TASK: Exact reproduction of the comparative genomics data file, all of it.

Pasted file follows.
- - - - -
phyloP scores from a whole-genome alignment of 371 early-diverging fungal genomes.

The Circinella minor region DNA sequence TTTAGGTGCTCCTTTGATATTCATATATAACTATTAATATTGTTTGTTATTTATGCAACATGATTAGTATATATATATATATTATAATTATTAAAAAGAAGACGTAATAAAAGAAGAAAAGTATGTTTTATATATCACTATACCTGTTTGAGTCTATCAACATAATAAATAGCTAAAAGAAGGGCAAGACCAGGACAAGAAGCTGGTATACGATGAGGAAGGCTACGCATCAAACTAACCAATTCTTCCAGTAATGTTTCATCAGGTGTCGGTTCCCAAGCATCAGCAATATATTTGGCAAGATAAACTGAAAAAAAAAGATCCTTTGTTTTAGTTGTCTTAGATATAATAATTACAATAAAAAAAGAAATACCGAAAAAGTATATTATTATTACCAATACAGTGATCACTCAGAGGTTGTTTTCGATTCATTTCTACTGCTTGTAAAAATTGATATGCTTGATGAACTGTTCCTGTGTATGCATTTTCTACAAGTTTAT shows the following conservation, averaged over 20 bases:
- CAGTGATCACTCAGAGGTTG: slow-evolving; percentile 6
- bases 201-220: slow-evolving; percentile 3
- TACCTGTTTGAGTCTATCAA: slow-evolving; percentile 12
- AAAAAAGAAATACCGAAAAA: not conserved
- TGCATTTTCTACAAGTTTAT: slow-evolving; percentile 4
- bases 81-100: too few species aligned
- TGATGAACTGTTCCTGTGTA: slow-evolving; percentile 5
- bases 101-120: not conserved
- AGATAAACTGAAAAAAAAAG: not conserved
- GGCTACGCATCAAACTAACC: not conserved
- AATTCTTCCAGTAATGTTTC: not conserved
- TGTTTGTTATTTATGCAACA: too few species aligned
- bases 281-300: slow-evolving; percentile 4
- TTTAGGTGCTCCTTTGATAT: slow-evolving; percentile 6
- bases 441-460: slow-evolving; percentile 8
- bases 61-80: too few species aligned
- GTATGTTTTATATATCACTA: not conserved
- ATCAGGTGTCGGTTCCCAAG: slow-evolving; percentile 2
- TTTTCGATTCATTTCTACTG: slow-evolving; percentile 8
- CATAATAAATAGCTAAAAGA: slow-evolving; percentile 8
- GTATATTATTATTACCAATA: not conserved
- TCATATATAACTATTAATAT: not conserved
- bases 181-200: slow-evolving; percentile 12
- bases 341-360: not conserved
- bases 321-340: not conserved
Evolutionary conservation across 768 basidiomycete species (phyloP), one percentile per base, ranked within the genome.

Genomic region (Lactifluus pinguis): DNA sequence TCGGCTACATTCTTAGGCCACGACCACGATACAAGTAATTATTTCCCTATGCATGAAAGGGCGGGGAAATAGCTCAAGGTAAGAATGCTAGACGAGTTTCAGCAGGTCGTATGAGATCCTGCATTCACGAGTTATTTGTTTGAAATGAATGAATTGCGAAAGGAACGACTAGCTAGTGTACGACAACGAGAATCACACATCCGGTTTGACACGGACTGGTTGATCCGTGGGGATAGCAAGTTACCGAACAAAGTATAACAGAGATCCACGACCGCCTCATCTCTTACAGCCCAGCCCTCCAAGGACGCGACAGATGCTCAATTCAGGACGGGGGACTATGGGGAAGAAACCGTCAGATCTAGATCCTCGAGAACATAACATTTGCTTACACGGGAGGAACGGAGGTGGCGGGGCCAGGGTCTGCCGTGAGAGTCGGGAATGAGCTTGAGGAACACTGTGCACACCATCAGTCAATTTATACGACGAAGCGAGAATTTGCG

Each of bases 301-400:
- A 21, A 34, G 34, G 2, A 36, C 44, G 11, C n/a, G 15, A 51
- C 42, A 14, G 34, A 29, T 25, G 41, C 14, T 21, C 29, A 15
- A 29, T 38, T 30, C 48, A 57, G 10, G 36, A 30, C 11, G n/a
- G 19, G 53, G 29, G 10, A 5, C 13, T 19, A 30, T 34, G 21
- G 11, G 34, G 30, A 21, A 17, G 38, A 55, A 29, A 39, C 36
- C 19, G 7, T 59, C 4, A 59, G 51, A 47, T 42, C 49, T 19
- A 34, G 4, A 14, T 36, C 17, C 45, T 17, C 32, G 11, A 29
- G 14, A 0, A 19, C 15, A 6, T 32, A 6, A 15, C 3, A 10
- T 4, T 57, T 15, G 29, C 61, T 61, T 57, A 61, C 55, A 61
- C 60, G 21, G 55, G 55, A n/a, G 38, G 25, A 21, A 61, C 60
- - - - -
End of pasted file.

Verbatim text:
phyloP scores from a whole-genome alignment of 371 early-diverging fungal genomes.

The Circinella minor region DNA sequence TTTAGGTGCTCCTTTGATATTCATATATAACTATTAATATTGTTTGTTATTTATGCAACATGATTAGTATATATATATATATTATAATTATTAAAAAGAAGACGTAATAAAAGAAGAAAAGTATGTTTTATATATCACTATACCTGTTTGAGTCTATCAACATAATAAATAGCTAAAAGAAGGGCAAGACCAGGACAAGAAGCTGGTATACGATGAGGAAGGCTACGCATCAAACTAACCAATTCTTCCAGTAATGTTTCATCAGGTGTCGGTTCCCAAGCATCAGCAATATATTTGGCAAGATAAACTGAAAAAAAAAGATCCTTTGTTTTAGTTGTCTTAGATATAATAATTACAATAAAAAAAGAAATACCGAAAAAGTATATTATTATTACCAATACAGTGATCACTCAGAGGTTGTTTTCGATTCATTTCTACTGCTTGTAAAAATTGATATGCTTGATGAACTGTTCCTGTGTATGCATTTTCTACAAGTTTAT shows the following conservation, averaged over 20 bases:
- CAGTGATCACTCAGAGGTTG: slow-evolving; percentile 6
- bases 201-220: slow-evolving; percentile 3
- TACCTGTTTGAGTCTATCAA: slow-evolving; percentile 12
- AAAAAAGAAATACCGAAAAA: not conserved
- TGCATTTTCTACAAGTTTAT: slow-evolving; percentile 4
- bases 81-100: too few species aligned
- TGATGAACTGTTCCTGTGTA: slow-evolving; percentile 5
- bases 101-120: not conserved
- AGATAAACTGAAAAAAAAAG: not conserved
- GGCTACGCATCAAACTAACC: not conserved
- AATTCTTCCAGTAATGTTTC: not conserved
- TGTTTGTTATTTATGCAACA: too few species aligned
- bases 281-300: slow-evolving; percentile 4
- TTTAGGTGCTCCTTTGATAT: slow-evolving; percentile 6
- bases 441-460: slow-evolving; percentile 8
- bases 61-80: too few species aligned
- GTATGTTTTATATATCACTA: not conserved
- ATCAGGTGTCGGTTCCCAAG: slow-evolving; percentile 2
- TTTTCGATTCATTTCTACTG: slow-evolving; percentile 8
- CATAATAAATAGCTAAAAGA: slow-evolving; percentile 8
- GTATATTATTATTACCAATA: not conserved
- TCATATATAACTATTAATAT: not conserved
- bases 181-200: slow-evolving; percentile 12
- bases 341-360: not conserved
- bases 321-340: not conserved
Evolutionary conservation across 768 basidiomycete species (phyloP), one percentile per base, ranked within the genome.

Genomic region (Lactifluus pinguis): DNA sequence TCGGCTACATTCTTAGGCCACGACCACGATACAAGTAATTATTTCCCTATGCATGAAAGGGCGGGGAAATAGCTCAAGGTAAGAATGCTAGACGAGTTTCAGCAGGTCGTATGAGATCCTGCATTCACGAGTTATTTGTTTGAAATGAATGAATTGCGAAAGGAACGACTAGCTAGTGTACGACAACGAGAATCACACATCCGGTTTGACACGGACTGGTTGATCCGTGGGGATAGCAAGTTACCGAACAAAGTATAACAGAGATCCACGACCGCCTCATCTCTTACAGCCCAGCCCTCCAAGGACGCGACAGATGCTCAATTCAGGACGGGGGACTATGGGGAAGAAACCGTCAGATCTAGATCCTCGAGAACATAACATTTGCTTACACGGGAGGAACGGAGGTGGCGGGGCCAGGGTCTGCCGTGAGAGTCGGGAATGAGCTTGAGGAACACTGTGCACACCATCAGTCAATTTATACGACGAAGCGAGAATTTGCG

Each of bases 301-400:
- A 21, A 34, G 34, G 2, A 36, C 44, G 11, C n/a, G 15, A 51
- C 42, A 14, G 34, A 29, T 25, G 41, C 14, T 21, C 29, A 15
- A 29, T 38, T 30, C 48, A 57, G 10, G 36, A 30, C 11, G n/a
- G 19, G 53, G 29, G 10, A 5, C 13, T 19, A 30, T 34, G 21
- G 11, G 34, G 30, A 21, A 17, G 38, A 55, A 29, A 39, C 36
- C 19, G 7, T 59, C 4, A 59, G 51, A 47, T 42, C 49, T 19
- A 34, G 4, A 14, T 36, C 17, C 45, T 17, C 32, G 11, A 29
- G 14, A 0, A 19, C 15, A 6, T 32, A 6, A 15, C 3, A 10
- T 4, T 57, T 15, G 29, C 61, T 61, T 57, A 61, C 55, A 61
- C 60, G 21, G 55, G 55, A n/a, G 38, G 25, A 21, A 61, C 60